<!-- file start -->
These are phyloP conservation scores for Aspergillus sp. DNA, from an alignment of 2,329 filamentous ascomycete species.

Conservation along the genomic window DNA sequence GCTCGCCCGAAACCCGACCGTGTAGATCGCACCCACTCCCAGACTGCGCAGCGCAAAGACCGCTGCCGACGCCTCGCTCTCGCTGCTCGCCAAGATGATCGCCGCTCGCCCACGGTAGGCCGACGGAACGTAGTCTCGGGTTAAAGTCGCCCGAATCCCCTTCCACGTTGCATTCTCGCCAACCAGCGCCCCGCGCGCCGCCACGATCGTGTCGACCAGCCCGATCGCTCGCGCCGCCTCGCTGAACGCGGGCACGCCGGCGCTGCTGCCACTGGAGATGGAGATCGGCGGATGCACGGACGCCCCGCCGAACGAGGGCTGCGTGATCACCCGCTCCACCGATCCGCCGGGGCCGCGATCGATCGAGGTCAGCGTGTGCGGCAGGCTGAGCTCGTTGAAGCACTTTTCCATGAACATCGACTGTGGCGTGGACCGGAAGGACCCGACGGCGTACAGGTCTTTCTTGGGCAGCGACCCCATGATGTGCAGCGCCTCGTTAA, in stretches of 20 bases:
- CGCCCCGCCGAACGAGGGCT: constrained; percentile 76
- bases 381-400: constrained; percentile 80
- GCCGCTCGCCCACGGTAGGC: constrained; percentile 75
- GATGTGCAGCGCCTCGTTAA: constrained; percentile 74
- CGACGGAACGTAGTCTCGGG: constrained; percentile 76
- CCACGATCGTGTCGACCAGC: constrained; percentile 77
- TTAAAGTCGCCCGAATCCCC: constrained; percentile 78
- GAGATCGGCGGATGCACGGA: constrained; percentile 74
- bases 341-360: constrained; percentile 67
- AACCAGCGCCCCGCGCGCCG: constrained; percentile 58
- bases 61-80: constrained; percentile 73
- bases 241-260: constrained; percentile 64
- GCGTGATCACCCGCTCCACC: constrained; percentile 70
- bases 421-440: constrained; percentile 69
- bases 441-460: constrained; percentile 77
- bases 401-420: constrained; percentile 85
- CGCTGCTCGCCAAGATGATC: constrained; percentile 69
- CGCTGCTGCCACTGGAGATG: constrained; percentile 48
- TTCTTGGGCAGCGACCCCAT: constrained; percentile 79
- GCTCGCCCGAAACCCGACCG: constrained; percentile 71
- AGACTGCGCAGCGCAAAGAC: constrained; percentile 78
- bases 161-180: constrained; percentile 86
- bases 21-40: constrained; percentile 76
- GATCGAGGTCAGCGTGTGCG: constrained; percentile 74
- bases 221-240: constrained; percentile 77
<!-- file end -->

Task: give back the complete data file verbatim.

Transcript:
These are phyloP conservation scores for Aspergillus sp. DNA, from an alignment of 2,329 filamentous ascomycete species.

Conservation along the genomic window DNA sequence GCTCGCCCGAAACCCGACCGTGTAGATCGCACCCACTCCCAGACTGCGCAGCGCAAAGACCGCTGCCGACGCCTCGCTCTCGCTGCTCGCCAAGATGATCGCCGCTCGCCCACGGTAGGCCGACGGAACGTAGTCTCGGGTTAAAGTCGCCCGAATCCCCTTCCACGTTGCATTCTCGCCAACCAGCGCCCCGCGCGCCGCCACGATCGTGTCGACCAGCCCGATCGCTCGCGCCGCCTCGCTGAACGCGGGCACGCCGGCGCTGCTGCCACTGGAGATGGAGATCGGCGGATGCACGGACGCCCCGCCGAACGAGGGCTGCGTGATCACCCGCTCCACCGATCCGCCGGGGCCGCGATCGATCGAGGTCAGCGTGTGCGGCAGGCTGAGCTCGTTGAAGCACTTTTCCATGAACATCGACTGTGGCGTGGACCGGAAGGACCCGACGGCGTACAGGTCTTTCTTGGGCAGCGACCCCATGATGTGCAGCGCCTCGTTAA, in stretches of 20 bases:
- CGCCCCGCCGAACGAGGGCT: constrained; percentile 76
- bases 381-400: constrained; percentile 80
- GCCGCTCGCCCACGGTAGGC: constrained; percentile 75
- GATGTGCAGCGCCTCGTTAA: constrained; percentile 74
- CGACGGAACGTAGTCTCGGG: constrained; percentile 76
- CCACGATCGTGTCGACCAGC: constrained; percentile 77
- TTAAAGTCGCCCGAATCCCC: constrained; percentile 78
- GAGATCGGCGGATGCACGGA: constrained; percentile 74
- bases 341-360: constrained; percentile 67
- AACCAGCGCCCCGCGCGCCG: constrained; percentile 58
- bases 61-80: constrained; percentile 73
- bases 241-260: constrained; percentile 64
- GCGTGATCACCCGCTCCACC: constrained; percentile 70
- bases 421-440: constrained; percentile 69
- bases 441-460: constrained; percentile 77
- bases 401-420: constrained; percentile 85
- CGCTGCTCGCCAAGATGATC: constrained; percentile 69
- CGCTGCTGCCACTGGAGATG: constrained; percentile 48
- TTCTTGGGCAGCGACCCCAT: constrained; percentile 79
- GCTCGCCCGAAACCCGACCG: constrained; percentile 71
- AGACTGCGCAGCGCAAAGAC: constrained; percentile 78
- bases 161-180: constrained; percentile 86
- bases 21-40: constrained; percentile 76
- GATCGAGGTCAGCGTGTGCG: constrained; percentile 74
- bases 221-240: constrained; percentile 77